Nearly everybody in town knows that Bayard Fox used to work for the CIA, and in his spare time (such as it is) he has been working on a memoir about it. But he spends most of his working hours today running his ranch and managing the websites for his business, Equitours. The company’s customers travel to Italy, Botswana, Australia, India, Belize, and many other countries on 6 continents, for horseback riding excursions–all arranged from a bungalow on the western edge of Dubois.
“We’re by far the largest in this business,” he says. “But it’s a niche business.”
Equitours is also the only equine travel agency that runs its own riding operation on the side, which is at Fox’s Bitterroot Ranch, 26 miles to the east of town. One advantage of this arrangement is that Fox can personally keep in touch with his customer base by taking rides with the guests. This way he can keep his fingers on the pulse of both Americans who want to ride horses in an exotic location overseas, and visitors from overseas who want to ride horses in the real West.
The ranch keeps 200 horses and also some Black Angus and Highland cattle. “With the vacation business the way it is right now,” he admits, “it’s damn nice to have a little income from the beef.”
They say that everybody in Dubois has a back story, but Fox’s tops most of them for adventure. Even his summer jobs during college were extraordinary: He worked as a seaman, as a forest fire fighter, and as a longshoreman in Alaska. After graduating from Yale, he lived and worked in Europe and Africa, and later set up a langouste fishing business in the Solomon Islands. (This happened after he was badly injured in a horseback riding accident while working for the CIA in Iran. He couldn’t walk, but he could dive for the fish.)
Of all places on earth (and Fox knows many of them), why settle for good in Dubois?
“Montana’s nice, but it’s a bit more populated,” he replied. “I like this place politically and economically. You can be freer here than anywhere in the world.” East Africa used to be like that, he added—for whites. “I like the wildness of the country. I love the climate. The existence suits me really well.”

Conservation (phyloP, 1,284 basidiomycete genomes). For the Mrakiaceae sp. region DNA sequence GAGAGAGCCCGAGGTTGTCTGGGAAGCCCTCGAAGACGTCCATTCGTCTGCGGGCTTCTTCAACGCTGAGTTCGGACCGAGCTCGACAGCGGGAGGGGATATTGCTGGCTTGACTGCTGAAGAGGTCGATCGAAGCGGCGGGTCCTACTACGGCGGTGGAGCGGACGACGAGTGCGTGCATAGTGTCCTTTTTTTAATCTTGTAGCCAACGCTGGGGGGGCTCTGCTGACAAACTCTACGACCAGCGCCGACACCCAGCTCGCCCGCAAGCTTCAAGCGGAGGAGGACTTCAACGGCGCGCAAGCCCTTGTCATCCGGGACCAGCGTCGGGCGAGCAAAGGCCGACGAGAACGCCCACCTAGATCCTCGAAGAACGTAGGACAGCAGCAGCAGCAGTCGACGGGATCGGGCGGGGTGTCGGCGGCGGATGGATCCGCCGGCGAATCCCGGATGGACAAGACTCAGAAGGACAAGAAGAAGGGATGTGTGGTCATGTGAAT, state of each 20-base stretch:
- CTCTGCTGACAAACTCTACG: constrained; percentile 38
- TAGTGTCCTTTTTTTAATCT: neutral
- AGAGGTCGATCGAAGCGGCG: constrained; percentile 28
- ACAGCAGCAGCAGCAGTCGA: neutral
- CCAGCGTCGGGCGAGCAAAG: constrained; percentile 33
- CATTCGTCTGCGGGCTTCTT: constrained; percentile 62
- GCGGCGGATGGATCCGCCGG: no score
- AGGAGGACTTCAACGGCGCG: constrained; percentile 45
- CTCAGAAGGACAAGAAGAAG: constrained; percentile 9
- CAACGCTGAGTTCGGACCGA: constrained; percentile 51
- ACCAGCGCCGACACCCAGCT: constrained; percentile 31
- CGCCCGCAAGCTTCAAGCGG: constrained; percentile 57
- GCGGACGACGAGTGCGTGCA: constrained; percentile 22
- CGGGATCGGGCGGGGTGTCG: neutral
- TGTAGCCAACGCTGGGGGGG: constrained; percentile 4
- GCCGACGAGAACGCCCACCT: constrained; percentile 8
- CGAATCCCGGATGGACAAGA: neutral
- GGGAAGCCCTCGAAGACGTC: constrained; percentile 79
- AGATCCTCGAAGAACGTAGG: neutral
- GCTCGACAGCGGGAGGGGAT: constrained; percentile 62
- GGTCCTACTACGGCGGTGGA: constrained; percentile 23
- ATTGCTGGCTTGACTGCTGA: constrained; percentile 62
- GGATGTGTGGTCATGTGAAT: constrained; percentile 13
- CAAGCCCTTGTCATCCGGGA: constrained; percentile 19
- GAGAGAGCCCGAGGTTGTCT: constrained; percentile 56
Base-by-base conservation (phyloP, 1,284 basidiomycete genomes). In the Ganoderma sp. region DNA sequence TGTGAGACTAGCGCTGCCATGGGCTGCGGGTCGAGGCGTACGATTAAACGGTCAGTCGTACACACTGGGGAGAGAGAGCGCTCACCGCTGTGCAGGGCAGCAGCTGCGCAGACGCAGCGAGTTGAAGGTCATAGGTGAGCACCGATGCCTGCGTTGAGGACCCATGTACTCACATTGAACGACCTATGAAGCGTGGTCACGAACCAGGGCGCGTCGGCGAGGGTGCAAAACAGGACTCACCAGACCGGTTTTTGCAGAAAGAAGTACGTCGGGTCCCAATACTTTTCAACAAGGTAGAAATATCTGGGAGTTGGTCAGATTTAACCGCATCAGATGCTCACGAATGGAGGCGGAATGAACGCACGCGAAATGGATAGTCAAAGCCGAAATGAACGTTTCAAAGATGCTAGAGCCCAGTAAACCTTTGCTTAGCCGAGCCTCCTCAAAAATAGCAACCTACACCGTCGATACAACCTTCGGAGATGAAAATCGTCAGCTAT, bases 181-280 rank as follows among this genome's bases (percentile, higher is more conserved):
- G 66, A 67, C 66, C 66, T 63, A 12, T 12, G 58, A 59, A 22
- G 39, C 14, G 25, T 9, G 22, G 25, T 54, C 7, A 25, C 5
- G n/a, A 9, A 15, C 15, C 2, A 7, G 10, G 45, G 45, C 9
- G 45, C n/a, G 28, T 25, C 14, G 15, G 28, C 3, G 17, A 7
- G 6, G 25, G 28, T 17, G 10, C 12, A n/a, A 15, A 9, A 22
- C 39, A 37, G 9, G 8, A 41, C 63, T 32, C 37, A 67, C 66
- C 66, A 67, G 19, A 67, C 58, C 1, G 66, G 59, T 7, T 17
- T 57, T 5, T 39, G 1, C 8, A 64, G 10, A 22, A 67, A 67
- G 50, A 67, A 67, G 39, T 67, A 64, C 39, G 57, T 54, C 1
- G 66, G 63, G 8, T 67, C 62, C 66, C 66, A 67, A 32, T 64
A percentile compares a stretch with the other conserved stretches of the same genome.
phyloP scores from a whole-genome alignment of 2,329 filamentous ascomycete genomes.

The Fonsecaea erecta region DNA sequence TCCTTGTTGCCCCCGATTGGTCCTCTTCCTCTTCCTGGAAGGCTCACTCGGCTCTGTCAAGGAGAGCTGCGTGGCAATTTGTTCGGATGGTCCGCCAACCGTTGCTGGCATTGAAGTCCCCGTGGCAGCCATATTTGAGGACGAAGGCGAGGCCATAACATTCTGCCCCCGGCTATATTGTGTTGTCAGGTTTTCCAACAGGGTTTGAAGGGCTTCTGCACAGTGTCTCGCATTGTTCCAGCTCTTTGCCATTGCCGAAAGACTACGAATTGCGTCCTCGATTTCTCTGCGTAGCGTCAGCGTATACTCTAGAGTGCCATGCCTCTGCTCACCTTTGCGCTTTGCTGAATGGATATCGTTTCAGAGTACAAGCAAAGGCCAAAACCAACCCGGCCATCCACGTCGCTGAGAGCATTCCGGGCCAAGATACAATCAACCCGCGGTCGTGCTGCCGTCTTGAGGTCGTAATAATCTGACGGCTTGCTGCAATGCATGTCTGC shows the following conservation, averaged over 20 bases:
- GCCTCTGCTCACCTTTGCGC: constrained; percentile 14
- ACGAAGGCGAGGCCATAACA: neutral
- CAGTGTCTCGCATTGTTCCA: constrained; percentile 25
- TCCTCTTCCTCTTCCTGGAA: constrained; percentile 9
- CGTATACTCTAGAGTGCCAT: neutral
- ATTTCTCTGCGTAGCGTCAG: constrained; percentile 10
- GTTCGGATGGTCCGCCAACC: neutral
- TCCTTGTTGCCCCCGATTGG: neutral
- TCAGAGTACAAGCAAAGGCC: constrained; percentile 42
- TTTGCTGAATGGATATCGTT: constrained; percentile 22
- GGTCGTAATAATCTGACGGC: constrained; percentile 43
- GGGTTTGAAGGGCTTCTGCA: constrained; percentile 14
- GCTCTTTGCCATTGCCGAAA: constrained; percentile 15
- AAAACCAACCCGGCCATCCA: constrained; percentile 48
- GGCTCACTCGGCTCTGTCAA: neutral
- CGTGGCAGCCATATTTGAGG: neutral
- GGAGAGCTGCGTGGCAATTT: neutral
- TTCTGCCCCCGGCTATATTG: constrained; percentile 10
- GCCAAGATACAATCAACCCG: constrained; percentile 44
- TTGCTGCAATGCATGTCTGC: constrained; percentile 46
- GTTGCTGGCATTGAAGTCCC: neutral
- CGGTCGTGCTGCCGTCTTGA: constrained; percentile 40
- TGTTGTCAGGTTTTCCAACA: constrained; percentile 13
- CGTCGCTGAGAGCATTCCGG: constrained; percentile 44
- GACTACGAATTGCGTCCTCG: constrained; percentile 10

Fox bought Bitterroot Ranch in 1971, tipped off by a relative who lives in the area. Initially the ranch operated as a wilderness hunting camp, and later he added a guest ranch serving primarily international visitors. The idea of twinning the business with an international equine travel agency came to his wife Mel (whom Fox met when she worked as a wrangler at Bitterroot). They founded Equitours in 1978.
Mel had many contacts in Kenya, where she grew up, and she was eager for a reason to return. After all his travels, Fox had his own contacts in many other countries.
“The idea appealed to me,” Fox says. “It seemed like a great way to make money in the winter” when the action on a Wyoming guest ranch are grinds to a halt in many feet of snow.
For the first five years, the couple accompanied guests on overseas tours. As a result, Fox can write compellingly about the advantages of touring a foreign land on horseback. “Horses and horseback riding are deeply woven into the culture and history of most cultures,” reads an article on Equitours’ website. “This is how our ancestors travel, and for those with a sense of history there is no more appropriate way to go… Horses are a great introduction and ice breaker almost anywhere.”
These days, he and Mel stay closer to home, except for one month-long trip to escape part of the hard winter. “It’s not everybody’s cup of tea to spend the whole winter here,” Fox says. “After the end of December, the place is not hopping until the end of April.”
Speaking as the search engine optimizer for the content of his websites, however, Fox maintains that Dubois is just as good a place as anywhere else for an online business, and better than some. He has one consultant in Michigan and is about to engage another in North Carolina.
“I think 90% of the stuff you need to do you can do by phone and email, remotely,” he says. “The bottom line is, I don’t see a hell of a lot of difference between here and New York City.” Except, perhaps, that there may be more service outages in the city, where he wouldn’t be able to enhance his consumer relations by riding with his guests.
He hastens to add that there are some “handicaps” to operating Equitours out of Dubois. If something goes wrong with a computer, the nearest repair service is an hour away. Travel can be cumbersome, especially in winter when the Togwotee Pass between Dubois and the Jackson airport may be closed by a storm. Anyone who needs to commute regularly from Dubois will face challenges, especially in the winter.
In order to be happy in Dubois, he goes on, “if you have much intellect, you need a lot of independence of spirit. And you need to be able to amuse yourself without a lot of company.”
For such times, Bayard Fox recommends reading and writing. In fact, it’s probably the ideal circumstance in which to finish your memoir about the CIA.